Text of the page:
ACCLIMATIZATION ON KILIMANJARO
ACCLIMATIZATION ON KILIMANJARO
Acclimatization on Kilimanjaro is the process in which an individual organism adjusts to a gradual
Acclimatization on Kilimanjaro is the process in which an individual organism adjusts to a gradual change in its environment . So while your climbing Kilimanjaro your body undergoes a process of trying to adapt the altitude transformation.
So, physiologically, what happens during acclimatization is, as you ascend higher into the atmosphere, there is less atmospheric pressure pushing all the air molecules together, so oxygen molecules become few and far between.
What to do to acclimatize and prevent altitude sickness while climbing Mount Kilimanjaro:
Walk Slowly (pole pole)
When you climb Kilimanjaro, you will hear the phrase ‘Pole, pole’. This means ‘slowly, slowly’ in Swahili. The best way for your body to adapt to altitude is to move really slowly. This allows the intelligent body to adapt to the effects of altitude on Kilimanjaro. The higher you climb the higher the altitude and the harder it takes your body to cope up with its environment.
Drinking allot helps and its renown to be one of the BEST method while dealing with acclimatization. We recommend at least drinking 4-5 Liters of water a day while climbing Kilimanjaro. It is usually good to keep an eye on your urine; if it gets too dark, you need to drink more.
Climb high sleep low
Another practice is “Climb high; sleep low.” What this means is that you should do day hikes that gain significant altitude, s and then return to sleep and recuperate at lower altitudes.
Avoid tobacco and alcohol and other depressant drugs including, barbiturates, tranquilizers, and sleeping pills. These depressants further decrease the respiratory drive during sleep resulting in a worsening of the symptoms.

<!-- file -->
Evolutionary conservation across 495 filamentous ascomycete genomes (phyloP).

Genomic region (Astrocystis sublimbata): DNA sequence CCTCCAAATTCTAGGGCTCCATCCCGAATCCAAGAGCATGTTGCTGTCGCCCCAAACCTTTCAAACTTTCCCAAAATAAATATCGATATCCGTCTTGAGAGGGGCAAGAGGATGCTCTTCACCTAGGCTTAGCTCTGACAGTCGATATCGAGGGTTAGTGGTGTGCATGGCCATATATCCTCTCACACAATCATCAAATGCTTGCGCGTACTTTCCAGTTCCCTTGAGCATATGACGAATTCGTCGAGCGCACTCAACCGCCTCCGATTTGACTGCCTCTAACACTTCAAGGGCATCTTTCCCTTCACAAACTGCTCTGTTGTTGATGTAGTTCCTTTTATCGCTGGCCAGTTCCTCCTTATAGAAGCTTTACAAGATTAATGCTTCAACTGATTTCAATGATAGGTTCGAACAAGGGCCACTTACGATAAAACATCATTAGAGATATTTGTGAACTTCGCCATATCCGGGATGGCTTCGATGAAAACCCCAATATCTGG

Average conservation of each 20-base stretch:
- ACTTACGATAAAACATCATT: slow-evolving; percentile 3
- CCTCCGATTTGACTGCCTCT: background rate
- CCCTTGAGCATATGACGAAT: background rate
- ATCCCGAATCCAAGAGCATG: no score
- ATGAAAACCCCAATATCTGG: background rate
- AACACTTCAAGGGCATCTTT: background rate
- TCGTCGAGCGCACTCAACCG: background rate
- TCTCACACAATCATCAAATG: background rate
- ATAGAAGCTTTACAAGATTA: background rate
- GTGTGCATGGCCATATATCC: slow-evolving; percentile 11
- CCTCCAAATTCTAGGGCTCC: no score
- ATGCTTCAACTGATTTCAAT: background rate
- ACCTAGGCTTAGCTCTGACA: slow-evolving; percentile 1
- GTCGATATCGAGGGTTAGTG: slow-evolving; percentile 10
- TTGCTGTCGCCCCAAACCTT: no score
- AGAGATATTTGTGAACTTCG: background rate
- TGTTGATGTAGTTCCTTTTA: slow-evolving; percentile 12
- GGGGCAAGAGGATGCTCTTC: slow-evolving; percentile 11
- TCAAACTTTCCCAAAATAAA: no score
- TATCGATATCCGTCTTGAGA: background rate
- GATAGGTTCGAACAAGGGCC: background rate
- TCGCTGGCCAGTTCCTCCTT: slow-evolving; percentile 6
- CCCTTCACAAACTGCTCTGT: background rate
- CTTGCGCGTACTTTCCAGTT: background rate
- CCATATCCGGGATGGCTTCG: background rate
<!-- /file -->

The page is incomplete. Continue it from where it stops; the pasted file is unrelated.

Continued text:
Eat nutritious rich food
Eat a high carbohydrate diet (more than 70% of your calories from carbohydrates) while at altitude.
In case you notice altitude symptoms.
If you begin to show symptoms of moderate altitude illness, don’t go higher until symptoms decrease. (in fact, you should go to a lower elevation until you feel better).
Diamox (Acetazolamide) allows you to breathe faster so that you metabolize more oxygen, thereby minimizing the symptoms caused by poor oxygenation. This is especially helpful at night when respiratory drive is decreased. Since it takes a while for Diamox to have an effect, it is advisable to start taking it at least 24 hours before you go to altitude and continue for at least five days at higher altitude. While taking Diamox Possible side effects may occur and they include tingling of the lips and fingertips, blurring of vision, and alteration of taste. The side effects subsides when the drug is stopped.
WE HIGHLY RECOMMEND Contacting your physician for a prescription. Since Diamox is a sulfonamide drug, people who are allergic to sulfa drugs should not take Diamox. Diamox has also been known to cause severe allergic reactions to people with no previous history of Diamox or sulfa allergies.
Dexamethasone (a steroid) is a prescription drug that decreases brain and other swelling reversing the effects of AMS. Dosage is typically 4 mg twice a day for a few days starting with the ascent. This prevents most symptoms of altitude illness.
WE HIGHLY RECOMMEND Contacting physician for prescription because of possible serious side effects. It may be combined with Diamox. No other medications have been proven valuable for preventing AMS.